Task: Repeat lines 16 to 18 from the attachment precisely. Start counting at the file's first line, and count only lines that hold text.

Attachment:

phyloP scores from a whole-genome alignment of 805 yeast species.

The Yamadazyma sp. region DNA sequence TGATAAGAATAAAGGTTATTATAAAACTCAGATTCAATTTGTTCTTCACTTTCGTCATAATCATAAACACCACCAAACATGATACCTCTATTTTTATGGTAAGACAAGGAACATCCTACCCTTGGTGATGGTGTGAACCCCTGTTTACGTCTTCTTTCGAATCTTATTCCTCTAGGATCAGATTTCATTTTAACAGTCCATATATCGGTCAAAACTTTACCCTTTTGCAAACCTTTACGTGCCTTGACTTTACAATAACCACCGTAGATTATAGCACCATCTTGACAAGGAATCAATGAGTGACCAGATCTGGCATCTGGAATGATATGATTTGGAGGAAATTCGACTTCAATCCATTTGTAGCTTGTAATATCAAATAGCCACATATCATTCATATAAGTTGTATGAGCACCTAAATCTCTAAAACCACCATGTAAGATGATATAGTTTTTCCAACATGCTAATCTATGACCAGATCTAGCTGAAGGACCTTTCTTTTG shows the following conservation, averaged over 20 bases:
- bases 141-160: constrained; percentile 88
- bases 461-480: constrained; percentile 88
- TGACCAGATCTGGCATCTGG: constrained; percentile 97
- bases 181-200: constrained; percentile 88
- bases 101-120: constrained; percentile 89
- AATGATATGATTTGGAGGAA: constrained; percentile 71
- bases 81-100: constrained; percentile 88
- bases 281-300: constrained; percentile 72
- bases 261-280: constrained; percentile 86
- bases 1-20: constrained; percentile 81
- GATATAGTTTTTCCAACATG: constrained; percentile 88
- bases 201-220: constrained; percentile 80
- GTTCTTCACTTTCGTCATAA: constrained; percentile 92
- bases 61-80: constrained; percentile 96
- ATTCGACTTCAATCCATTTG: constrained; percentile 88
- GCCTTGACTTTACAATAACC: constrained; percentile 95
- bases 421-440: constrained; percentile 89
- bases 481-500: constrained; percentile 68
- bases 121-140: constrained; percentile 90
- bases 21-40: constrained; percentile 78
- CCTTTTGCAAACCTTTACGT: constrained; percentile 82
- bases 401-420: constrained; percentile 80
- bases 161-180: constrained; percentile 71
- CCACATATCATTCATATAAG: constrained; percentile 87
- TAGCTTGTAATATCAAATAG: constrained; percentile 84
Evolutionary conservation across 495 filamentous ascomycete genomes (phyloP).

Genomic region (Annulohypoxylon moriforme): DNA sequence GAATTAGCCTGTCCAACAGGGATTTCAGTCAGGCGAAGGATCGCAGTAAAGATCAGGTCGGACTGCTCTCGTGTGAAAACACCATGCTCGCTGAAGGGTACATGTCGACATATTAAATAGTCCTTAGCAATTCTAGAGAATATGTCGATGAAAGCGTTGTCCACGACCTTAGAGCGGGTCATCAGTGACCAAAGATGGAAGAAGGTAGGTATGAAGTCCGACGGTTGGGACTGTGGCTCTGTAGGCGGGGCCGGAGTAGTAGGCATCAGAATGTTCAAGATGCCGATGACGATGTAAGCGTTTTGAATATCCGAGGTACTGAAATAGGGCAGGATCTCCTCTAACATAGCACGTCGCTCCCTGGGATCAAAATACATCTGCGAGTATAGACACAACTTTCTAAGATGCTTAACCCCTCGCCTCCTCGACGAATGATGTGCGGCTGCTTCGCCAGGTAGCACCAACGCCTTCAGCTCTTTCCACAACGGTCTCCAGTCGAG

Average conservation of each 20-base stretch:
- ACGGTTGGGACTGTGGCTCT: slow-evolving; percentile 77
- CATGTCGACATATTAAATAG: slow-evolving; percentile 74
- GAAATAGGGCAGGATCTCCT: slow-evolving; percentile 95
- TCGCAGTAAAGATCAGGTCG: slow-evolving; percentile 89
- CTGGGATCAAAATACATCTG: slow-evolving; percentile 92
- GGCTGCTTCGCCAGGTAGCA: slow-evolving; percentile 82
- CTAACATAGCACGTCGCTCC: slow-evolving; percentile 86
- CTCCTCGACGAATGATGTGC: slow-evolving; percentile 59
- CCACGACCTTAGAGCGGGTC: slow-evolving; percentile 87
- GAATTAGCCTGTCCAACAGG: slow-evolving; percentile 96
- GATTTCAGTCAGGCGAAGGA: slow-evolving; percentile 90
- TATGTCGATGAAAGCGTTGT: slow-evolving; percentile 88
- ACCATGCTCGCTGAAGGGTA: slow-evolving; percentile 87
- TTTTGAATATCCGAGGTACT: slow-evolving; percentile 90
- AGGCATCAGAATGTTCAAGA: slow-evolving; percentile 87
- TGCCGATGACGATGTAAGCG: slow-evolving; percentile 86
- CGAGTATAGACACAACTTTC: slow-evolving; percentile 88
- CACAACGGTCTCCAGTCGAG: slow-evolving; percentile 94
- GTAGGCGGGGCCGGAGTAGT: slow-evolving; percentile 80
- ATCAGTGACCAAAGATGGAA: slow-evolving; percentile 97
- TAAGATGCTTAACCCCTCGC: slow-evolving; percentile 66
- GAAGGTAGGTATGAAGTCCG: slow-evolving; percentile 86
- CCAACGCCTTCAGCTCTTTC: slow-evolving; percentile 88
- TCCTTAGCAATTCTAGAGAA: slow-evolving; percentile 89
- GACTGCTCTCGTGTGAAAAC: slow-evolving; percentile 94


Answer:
- bases 61-80: constrained; percentile 96
- ATTCGACTTCAATCCATTTG: constrained; percentile 88
- GCCTTGACTTTACAATAACC: constrained; percentile 95